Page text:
Someone give Glenn Close a hug

Today the popular shows, like 'Parent­hood,' are sweet and mushy, not mean like 'Damages'

Illustration by Lauren Cattermole

Parenthood, the television series adaptation of Ron Howard’s movie, uses a mix of soapy drama and comedy to tell the story of five interrelated families. But most of all, it’s a show that is determined to warm our hearts. Every week provides what executive producer Jason Katims (Friday Night Lights) calls “a sense of catharsis,” which often translates into opportunities for characters to cry: Kristina (Monica Potter) cries about her fears that she’s made mistakes raising her autistic son Max (Max Burkholder); single mom Sarah

(Lauren Graham) cries when she has to stop dating her daughter’s English teacher. Scenes that seem funny at first, like the one where Crosby (Dax Shepard) admits that he has an illegitimate son, wind up being full of tears and sentimental guitar music. “My favourite episodes are ones that start very bright and full of humour, and then you find that the emotional stuff creeps up on you when you’re not expecting it,” Katims told Maclean’s. Television is bringing back something that hasn’t been seen in a while: mushiness.

It’s not just Parenthood that tries to inject a bit more sweetness than you’d get on House or other dramas about stoic characters. The biggest hit of the 2009-10 season, Modern Family, has a premise that’s very similar to Parenthood’s, and it’s even more relentlessly nice: every story and subplot has a moral, and every character has to love every other character. Even HBO’s Treme, with its celebration of New Orleans, is more sentimental than the network’s usual product: co-creator Eric Overmeyer told TV Guide that it “will never be as bleak as The Wire.”

Today’s TV has depressing moments, but it’s got to have some uplift; Katims says that while some shows are

broad comedies or dark dramas, “the sweet spot for Parenthood is somewhere in between.” One of Katims’ favourite moments in the pilot had Max playing in a little league game while his parents watch, taking pride in raising him even though they’re worried about his condition; in case we didn’t get that message, Katims picked Bob Dylan’s hopeful Forever Young for the soundtrack. “It really helped tap into the emotion and beauty of family,” he says, “even when things aren’t perfect.”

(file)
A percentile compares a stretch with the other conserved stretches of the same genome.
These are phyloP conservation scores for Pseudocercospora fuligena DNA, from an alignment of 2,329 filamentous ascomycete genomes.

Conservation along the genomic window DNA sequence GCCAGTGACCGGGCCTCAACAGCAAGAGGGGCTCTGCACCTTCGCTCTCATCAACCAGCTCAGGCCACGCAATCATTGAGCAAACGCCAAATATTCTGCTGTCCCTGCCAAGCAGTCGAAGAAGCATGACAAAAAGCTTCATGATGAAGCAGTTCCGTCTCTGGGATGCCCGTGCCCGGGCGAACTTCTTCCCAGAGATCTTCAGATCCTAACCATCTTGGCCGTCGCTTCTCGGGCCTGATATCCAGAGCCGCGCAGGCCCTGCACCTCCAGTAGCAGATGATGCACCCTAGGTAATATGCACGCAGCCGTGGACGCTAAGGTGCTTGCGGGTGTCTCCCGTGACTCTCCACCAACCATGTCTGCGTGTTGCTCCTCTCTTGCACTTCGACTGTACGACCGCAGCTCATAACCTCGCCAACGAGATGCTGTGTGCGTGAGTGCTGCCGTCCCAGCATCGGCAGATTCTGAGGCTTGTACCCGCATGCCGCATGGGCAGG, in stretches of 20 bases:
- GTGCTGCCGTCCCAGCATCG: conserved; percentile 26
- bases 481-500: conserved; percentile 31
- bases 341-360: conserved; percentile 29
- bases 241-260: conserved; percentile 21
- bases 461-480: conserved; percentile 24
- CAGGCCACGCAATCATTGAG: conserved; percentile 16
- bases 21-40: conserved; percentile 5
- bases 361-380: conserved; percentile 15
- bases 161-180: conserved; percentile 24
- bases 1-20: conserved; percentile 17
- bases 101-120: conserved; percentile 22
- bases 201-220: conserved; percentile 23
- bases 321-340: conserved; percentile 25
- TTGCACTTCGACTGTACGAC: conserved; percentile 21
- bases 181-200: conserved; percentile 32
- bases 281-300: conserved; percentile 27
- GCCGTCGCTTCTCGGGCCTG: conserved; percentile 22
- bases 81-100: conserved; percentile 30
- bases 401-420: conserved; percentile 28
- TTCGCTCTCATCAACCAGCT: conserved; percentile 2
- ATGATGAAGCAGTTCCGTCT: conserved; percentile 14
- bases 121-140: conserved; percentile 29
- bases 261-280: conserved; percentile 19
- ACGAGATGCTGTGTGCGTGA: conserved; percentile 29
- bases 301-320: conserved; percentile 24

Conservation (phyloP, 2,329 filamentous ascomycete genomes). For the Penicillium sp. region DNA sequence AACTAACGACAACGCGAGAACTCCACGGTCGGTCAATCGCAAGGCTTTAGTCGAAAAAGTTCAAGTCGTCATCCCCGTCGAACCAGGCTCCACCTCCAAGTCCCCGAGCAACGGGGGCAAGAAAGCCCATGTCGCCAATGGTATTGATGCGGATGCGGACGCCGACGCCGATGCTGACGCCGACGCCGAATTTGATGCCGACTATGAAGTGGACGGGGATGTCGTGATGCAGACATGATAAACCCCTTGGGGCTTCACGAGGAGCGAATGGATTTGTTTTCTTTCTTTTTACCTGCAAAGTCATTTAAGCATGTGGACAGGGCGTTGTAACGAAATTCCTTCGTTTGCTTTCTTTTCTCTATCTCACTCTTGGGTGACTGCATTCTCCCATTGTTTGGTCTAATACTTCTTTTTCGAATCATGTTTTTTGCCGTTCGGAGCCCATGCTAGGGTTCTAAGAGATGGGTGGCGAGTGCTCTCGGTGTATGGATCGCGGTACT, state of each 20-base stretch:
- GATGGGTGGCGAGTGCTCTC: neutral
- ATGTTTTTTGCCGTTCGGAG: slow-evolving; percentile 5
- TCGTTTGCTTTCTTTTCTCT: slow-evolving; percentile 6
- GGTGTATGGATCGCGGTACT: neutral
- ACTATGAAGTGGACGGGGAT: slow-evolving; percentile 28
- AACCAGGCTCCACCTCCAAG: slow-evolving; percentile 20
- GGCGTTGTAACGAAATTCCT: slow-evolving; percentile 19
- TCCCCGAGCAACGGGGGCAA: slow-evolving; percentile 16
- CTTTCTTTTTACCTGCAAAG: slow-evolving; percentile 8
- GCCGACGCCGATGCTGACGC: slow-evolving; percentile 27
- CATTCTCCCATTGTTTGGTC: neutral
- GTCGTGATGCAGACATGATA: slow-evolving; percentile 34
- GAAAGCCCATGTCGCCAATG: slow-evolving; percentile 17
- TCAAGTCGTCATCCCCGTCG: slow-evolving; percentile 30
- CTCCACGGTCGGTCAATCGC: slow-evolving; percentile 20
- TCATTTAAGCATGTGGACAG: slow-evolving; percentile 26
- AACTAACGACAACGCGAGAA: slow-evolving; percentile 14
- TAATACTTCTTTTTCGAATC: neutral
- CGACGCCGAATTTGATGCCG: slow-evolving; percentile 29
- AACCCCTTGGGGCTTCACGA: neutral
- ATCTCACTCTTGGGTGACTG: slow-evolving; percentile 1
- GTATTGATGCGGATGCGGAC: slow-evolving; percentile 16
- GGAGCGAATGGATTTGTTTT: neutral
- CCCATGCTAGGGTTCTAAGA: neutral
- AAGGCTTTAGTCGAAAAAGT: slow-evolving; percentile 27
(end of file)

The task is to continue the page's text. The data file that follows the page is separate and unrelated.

This influx of warmth and fuzziness can be explained by the fact that nasty shows haven’t been catching on lately. The day before Parenthood was renewed for a second season, Glenn Close’s show Damages aired its

final episode: it won Emmys, but spent three years unsuccessfully trying to find viewers for its misanthropic melodrama. On NBC, Parenthood’s network, 30 Rock has had low ratings for four years, and this year it’s been the target of a backlash from viewers who can’t take writer-star Tina Fey’s sour attitude toward humanity: Newsweek’s Kate Dailey noted that Fey writes most of her show’s female characters as “slutty, slobby, neurotic morons.”

Still, it’s a reversal for TV to wear its heart on its sleeve. Since the ’90s, not only have acclaimed cable shows been flinty and tough— like The Sopranos—but so were the network hits. CSI and its imitators are about cold professionals who are unsentimental about murders and personal problems. Desperate Housewives was a sensation for its ironic, detached approach to its characters’ troubles. Sitcoms rejected the sappiness of shows like Full House, where every episode would end with a hug. Larry David made “no hugging, no

learning” the rule on Seinfeld, while an earlier TV adaptation of Parenthood (whose writers included Buffy the Vampire Slayer’s Joss Whedon) bombed. The last two decades of TV were a big backlash against sentimentality.

But now there’s a backlash against the backlash. Katims is nostalgic for “watching shows like The Waltons,” or more recently The Cosby Show and Family Ties, that made family life seem like a “rich experience.” The

writers of The Office have mentioned that they sometimes return to the Full House formula of having a nice moment at the end, while Community, from the creator of the gleefully nasty The Sarah Silverman Program, has such a sweet core that one character worried that he was in a “very special episode.”
But though Katims says he’d love to see more “contemporized versions” of the warm family shows he grew up with, no trend is absolute. Just before NBC renewed Parenthood, it also renewed Jerry Seinfeld’s The Marriage Ref, where celebrities laugh at the problems of dysfunctional married couples. There’s still room for heartless shows—as long as they’re cheap to produce.

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